The Stockholm syndrome comes into play when a captive cannot escape, is isolated and threatened with death, but is shown token acts of kindness by the captor.
Obviously, this twisted state of the psyche got its name from later studies of these events that transpired in Stockholm. But the same syndrome has since been seen in other situations in life. It is seen in battered wives, survivors of the Holocaust (not many of them left), and like situations.
It basically boils down to this. The victim feels helpless and has lost hope for relief from a situation; gropes for and clings tenaciously to any little perceived goodness or benefit coming even from the person or situation causing the problem, and eventually begins to sense a false love and dedication to the very person or circumstance they’ve been imprisoned to.
How many of us have watched Trading Spaces on TLC or seen Bob Villa and became inspired to finally do something about our own tired and outdated homes? It’s easy to get inspired to do something. Once inspired by seeing a weeks work condensed into a one hour TV show we can easily envision the lasting improvements we can make in our own homes. Yet here we sit; one month, six months, one year after starting and our weekend transformation sits half finished as we struggle to find the time to finish what we started.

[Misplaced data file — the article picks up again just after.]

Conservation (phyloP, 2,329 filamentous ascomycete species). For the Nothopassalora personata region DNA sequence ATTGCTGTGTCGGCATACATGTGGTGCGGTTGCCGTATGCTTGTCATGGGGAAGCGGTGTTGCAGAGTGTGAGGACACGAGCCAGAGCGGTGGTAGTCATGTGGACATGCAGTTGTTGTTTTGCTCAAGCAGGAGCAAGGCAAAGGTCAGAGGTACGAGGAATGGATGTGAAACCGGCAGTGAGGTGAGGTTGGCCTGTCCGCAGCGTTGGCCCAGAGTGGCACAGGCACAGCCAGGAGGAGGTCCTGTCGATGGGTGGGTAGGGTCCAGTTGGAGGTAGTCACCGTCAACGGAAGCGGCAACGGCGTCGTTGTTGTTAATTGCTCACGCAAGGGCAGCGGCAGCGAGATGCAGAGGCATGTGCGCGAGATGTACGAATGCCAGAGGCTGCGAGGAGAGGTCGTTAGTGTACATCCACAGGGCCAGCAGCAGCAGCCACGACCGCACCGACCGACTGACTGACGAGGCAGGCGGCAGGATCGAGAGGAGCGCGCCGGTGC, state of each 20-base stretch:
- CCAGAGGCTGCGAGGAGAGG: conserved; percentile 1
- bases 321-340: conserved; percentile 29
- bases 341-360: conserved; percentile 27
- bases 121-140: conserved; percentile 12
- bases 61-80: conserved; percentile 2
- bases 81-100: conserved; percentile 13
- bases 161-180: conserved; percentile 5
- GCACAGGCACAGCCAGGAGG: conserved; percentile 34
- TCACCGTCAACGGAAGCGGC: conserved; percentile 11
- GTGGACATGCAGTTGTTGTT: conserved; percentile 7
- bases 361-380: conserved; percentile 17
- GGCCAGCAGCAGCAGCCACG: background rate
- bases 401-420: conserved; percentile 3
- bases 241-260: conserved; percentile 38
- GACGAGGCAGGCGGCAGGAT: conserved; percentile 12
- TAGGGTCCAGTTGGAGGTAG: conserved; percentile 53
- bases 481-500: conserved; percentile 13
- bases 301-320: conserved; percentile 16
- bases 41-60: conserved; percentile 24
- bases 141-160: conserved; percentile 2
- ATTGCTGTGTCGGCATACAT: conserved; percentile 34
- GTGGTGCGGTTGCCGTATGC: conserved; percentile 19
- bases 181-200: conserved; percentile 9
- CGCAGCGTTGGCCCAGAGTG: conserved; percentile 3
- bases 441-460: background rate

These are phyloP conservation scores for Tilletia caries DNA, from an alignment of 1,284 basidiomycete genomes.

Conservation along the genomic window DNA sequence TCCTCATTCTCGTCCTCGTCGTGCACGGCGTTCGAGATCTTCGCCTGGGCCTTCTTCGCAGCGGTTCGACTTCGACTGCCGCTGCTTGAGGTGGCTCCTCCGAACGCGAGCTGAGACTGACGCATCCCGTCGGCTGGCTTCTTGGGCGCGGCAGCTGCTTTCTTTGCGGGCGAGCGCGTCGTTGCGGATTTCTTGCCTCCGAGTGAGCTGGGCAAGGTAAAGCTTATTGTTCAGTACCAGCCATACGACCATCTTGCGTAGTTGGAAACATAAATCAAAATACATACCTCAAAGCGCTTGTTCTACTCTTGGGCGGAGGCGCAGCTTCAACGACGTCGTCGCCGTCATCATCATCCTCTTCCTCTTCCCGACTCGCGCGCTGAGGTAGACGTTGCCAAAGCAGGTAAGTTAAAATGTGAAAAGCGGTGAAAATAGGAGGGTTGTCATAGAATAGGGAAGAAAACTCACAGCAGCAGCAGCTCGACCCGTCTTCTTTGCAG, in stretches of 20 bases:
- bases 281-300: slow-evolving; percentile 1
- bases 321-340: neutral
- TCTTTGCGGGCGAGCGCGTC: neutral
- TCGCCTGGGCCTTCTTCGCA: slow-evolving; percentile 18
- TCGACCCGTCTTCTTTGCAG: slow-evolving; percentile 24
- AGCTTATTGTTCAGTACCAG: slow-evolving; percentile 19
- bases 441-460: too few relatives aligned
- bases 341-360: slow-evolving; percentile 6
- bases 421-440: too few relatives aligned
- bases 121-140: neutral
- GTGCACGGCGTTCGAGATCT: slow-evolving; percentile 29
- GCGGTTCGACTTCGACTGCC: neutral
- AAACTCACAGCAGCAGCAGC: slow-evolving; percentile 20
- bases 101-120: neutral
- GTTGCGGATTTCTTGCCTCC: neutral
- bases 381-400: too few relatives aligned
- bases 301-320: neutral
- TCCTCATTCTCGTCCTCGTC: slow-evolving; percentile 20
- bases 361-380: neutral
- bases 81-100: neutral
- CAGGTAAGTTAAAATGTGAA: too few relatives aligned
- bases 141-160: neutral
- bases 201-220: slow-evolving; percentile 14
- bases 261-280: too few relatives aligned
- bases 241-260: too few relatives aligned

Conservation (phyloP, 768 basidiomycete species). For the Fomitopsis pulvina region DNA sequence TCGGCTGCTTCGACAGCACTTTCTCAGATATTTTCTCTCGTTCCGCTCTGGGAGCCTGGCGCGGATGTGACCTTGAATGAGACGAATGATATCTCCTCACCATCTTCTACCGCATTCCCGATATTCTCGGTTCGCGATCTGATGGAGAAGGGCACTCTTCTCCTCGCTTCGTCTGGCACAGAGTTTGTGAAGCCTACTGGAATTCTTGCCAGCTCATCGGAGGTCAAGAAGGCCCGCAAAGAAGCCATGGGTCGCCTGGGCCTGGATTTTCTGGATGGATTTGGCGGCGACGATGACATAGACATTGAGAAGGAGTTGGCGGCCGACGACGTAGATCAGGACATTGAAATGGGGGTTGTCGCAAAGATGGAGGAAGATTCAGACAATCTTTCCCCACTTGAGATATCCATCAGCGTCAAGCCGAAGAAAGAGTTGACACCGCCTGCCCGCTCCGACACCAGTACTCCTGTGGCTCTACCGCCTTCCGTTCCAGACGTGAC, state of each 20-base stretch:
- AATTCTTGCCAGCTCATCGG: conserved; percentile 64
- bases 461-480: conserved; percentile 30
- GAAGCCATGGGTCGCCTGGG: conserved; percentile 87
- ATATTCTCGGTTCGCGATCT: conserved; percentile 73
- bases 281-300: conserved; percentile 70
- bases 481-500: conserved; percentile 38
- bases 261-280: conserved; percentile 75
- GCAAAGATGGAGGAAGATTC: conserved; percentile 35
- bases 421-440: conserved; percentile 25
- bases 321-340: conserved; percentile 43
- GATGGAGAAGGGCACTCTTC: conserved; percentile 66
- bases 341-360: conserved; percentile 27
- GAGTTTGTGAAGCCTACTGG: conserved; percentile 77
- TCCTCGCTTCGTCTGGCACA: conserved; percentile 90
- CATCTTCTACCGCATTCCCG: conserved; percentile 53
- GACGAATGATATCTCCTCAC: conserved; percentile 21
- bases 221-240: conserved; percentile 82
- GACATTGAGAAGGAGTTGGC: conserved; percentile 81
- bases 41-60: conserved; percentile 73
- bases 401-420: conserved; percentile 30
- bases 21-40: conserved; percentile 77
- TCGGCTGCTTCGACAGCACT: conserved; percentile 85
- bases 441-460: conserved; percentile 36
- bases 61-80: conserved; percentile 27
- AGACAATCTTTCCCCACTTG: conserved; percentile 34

This can happen in our spiritual lives too. We begin our walk with Christ full of excitement. Fully intending to do whatever it takes to make it all the way. But after a while, Christianity becomes too daily. It’s the same thing over and over again. The same prayers, the same worshi...
Charles Swindoll says, “To walk by faith does not mean that we stop thinking. To trust God does not imply becoming slovenly or lazy or apathetic. What a distortion of biblical faith! You and I need to trust God for our finances, but that is no license to spend foolishly. You and I ought to trust God for safety in the car, but we’re not wise to pass in a blind curve. We trust God for our health, but that doesn’t mean we can chain smoke, stay up half the night, and subsist on potato chips and Twinkies without consequences. …Faith and careful planning go hand-in-hand. They always have.”
[Charles Swindoll. Moses: A Man of Selfless Dedication. (Nashville: Word Publishing, 1999) p. 27]
For more from Chuck, visit http://www.insight.org